A couple of my loyal readers have requested me to write a blog featuring influential women. My research has identified hundreds of women who have contributed significantly to society through the ages, beginning with Sappho in the 6th Century BCE. Unless you are a Greek scholar chances are you have never heard of her. She was one of the first female writers and poets, and the renowned Plato considered her to be one of the top ten poets of the day.
Some, such as Queen Victoria and Oprah Winfrey, are well known. Others, such as Margaret Thatcher, Harriet Tubman and Rosa Parks, have already been the subject of one of my blogs. I have chosen not to focus on any of them. Rather, I selected a few who, despite having made significant contributions to society, are not well-known to today’s public. In my view, they and their contributions are underappreciated or, perhaps, forgotten.
Curie was a physicist and a chemist who was renowned primarily for her ground-breaking research on radioactivity. She was the first female to win a Nobel prize, the first person and only woman to win two of them, the only person to win one in two different disciplines, the first woman to become a professor at the University of Paris, and the first woman to be entombed (on her own merits) in the Pantheon in Paris.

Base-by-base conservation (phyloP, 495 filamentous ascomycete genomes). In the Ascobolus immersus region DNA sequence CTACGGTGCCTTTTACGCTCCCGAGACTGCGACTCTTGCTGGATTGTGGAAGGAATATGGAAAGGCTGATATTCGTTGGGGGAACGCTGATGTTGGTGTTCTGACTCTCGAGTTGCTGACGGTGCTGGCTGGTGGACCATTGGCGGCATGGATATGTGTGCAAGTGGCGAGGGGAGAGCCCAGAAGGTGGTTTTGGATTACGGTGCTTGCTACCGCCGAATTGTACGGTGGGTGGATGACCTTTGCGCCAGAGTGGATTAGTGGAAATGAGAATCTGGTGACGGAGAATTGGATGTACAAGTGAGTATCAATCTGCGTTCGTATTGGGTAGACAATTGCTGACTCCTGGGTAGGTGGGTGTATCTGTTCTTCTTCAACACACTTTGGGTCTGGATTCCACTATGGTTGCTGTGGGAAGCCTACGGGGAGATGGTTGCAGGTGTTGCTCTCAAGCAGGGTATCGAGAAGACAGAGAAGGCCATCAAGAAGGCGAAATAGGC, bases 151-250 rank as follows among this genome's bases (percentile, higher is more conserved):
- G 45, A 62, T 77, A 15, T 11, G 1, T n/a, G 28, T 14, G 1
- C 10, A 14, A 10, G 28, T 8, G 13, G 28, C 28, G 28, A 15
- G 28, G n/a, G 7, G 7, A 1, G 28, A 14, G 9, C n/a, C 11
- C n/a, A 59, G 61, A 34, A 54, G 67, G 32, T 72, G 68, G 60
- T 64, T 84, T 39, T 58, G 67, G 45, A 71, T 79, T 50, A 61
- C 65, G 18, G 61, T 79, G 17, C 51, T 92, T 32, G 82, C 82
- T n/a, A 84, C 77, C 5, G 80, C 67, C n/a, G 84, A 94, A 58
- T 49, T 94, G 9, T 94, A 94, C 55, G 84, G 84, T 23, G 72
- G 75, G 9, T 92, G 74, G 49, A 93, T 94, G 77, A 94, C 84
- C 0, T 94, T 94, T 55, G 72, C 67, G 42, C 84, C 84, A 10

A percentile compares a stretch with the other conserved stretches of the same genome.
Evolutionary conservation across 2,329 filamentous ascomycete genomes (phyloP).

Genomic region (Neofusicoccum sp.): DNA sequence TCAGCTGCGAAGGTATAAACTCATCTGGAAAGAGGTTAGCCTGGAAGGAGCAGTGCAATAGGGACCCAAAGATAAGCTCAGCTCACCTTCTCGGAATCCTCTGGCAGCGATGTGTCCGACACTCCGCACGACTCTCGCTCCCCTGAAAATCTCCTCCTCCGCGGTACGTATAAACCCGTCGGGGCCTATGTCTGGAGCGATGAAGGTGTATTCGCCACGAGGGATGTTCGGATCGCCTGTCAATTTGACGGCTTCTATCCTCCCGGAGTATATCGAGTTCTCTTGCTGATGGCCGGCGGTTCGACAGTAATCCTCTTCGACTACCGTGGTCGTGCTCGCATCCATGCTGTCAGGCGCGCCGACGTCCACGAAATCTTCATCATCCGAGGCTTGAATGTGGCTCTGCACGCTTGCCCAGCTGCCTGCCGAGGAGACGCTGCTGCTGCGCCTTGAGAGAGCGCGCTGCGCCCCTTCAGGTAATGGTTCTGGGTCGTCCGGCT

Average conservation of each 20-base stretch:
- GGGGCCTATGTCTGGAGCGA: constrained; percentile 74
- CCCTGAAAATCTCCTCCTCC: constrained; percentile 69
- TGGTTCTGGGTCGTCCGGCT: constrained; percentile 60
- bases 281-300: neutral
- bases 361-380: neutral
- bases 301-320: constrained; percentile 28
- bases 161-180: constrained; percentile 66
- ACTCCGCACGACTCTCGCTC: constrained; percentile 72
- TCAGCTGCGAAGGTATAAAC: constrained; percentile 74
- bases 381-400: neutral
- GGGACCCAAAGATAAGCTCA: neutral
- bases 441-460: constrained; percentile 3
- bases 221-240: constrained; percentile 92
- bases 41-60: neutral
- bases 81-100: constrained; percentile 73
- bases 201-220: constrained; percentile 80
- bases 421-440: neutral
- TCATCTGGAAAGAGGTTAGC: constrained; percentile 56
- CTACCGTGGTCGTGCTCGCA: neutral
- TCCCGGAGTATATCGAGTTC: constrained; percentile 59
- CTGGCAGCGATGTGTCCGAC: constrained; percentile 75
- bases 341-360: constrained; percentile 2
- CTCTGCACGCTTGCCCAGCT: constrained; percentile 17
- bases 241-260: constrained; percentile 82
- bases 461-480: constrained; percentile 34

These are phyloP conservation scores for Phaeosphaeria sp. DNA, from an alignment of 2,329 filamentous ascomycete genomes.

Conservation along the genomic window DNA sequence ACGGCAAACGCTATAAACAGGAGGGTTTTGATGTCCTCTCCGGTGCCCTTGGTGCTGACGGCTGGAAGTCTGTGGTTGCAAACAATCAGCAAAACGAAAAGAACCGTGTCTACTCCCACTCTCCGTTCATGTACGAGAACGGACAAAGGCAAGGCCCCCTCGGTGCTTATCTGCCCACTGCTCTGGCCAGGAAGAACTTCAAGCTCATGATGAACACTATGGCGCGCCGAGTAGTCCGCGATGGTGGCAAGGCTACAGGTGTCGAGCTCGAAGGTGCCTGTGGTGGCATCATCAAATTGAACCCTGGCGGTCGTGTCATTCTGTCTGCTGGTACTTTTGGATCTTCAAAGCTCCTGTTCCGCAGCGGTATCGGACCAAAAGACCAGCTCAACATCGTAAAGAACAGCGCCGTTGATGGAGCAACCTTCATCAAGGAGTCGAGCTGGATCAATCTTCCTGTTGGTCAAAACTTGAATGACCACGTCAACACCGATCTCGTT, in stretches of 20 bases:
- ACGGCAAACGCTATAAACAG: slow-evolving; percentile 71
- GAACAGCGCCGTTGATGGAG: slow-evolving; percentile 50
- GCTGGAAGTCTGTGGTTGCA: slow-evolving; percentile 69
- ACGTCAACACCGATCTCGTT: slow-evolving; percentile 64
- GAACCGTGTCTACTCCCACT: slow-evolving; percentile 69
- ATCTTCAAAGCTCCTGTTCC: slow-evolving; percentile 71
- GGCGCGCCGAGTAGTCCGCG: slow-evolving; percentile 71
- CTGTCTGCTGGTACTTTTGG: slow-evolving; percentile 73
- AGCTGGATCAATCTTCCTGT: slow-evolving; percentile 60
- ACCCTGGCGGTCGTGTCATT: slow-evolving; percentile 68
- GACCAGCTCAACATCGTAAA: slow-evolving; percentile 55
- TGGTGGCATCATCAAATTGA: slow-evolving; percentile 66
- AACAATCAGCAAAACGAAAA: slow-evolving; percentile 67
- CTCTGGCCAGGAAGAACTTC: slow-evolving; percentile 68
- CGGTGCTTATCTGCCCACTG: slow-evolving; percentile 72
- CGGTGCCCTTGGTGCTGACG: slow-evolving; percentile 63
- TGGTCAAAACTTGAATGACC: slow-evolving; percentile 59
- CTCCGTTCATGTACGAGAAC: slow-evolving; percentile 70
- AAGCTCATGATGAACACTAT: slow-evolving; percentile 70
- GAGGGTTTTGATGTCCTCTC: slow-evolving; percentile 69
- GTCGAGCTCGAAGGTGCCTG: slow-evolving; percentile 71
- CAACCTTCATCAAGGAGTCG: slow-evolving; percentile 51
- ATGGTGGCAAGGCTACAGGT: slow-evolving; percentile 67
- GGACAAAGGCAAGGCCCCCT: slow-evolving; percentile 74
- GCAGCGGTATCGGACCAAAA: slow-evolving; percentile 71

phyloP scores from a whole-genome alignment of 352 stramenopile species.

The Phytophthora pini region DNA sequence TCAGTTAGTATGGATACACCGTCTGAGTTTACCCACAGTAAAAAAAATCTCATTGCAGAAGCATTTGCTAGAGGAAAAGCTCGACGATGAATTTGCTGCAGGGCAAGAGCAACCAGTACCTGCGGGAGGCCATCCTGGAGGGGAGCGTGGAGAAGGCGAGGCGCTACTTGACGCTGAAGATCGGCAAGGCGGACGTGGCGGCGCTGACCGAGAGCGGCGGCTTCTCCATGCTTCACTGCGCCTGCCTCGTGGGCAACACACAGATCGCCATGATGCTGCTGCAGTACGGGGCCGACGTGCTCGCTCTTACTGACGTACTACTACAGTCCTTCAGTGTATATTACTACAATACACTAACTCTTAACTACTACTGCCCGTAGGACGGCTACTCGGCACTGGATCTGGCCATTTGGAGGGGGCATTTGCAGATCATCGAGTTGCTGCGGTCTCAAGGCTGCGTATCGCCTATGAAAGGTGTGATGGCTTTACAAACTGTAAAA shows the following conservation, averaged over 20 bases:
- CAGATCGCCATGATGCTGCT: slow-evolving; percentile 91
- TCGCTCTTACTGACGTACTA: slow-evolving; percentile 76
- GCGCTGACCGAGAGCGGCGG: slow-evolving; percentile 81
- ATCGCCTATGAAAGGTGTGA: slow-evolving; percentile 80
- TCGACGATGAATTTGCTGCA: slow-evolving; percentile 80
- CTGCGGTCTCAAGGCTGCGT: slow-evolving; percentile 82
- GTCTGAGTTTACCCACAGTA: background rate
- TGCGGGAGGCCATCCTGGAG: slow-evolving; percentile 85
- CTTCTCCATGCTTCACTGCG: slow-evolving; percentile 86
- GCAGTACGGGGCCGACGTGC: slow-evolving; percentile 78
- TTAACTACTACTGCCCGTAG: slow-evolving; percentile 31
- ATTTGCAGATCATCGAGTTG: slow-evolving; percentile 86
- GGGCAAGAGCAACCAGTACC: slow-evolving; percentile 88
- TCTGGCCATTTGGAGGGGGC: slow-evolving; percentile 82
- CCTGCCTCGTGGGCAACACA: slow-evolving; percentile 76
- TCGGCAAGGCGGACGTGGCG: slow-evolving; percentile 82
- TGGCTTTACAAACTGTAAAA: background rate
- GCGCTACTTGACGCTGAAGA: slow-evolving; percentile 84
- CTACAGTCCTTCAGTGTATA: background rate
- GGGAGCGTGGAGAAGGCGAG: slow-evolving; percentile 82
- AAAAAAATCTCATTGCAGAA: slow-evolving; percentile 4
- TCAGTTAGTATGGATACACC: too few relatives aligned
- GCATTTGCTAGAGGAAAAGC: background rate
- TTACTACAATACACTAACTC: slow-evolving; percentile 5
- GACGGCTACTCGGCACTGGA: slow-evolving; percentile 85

Maria Salomea Sklodowska was born on November 7, 1867 in Warsaw, but she moved to Paris at the age of 24 and lived most of her life there. It was there that she completed her education and married fellow scientist Pierre Curie.
Her most significant work was with radioactive materials and the theory of radioactivity. She perfected techniques for isolating radioactive isotopes; she discovered two elements – polonium and radium; pioneered the treatment of neoplasms using radioactive isotopes, and founded the Curie Institutes in Paris and Warsaw, which to this day are major centers of medical research. Oh, and along the way, as noted above, she won the Nobel Prize for physics in 1903 (sharing it with Pierre) and the 1911 Prize in Chemistry.
Her discoveries had many practical uses. One of polonium’s uses is in photography; one of radium’s uses is in cancer treatment. Perhaps, the most significant application is in assessing and treating battlefield injuries. Two examples were the X-ray machine and mobile radiography units, which became known as petites Curies. In addition, Curie served as director of the Red Cross Radiology Service and established France’s first military radiology enter in 1914.
In addition to the aforementioned Nobel Prizes, Curie was the recipient of several awards, honors and tributes. In a 2009 poll conducted by New Scientist magazine she was named “the most inspirational woman in science.”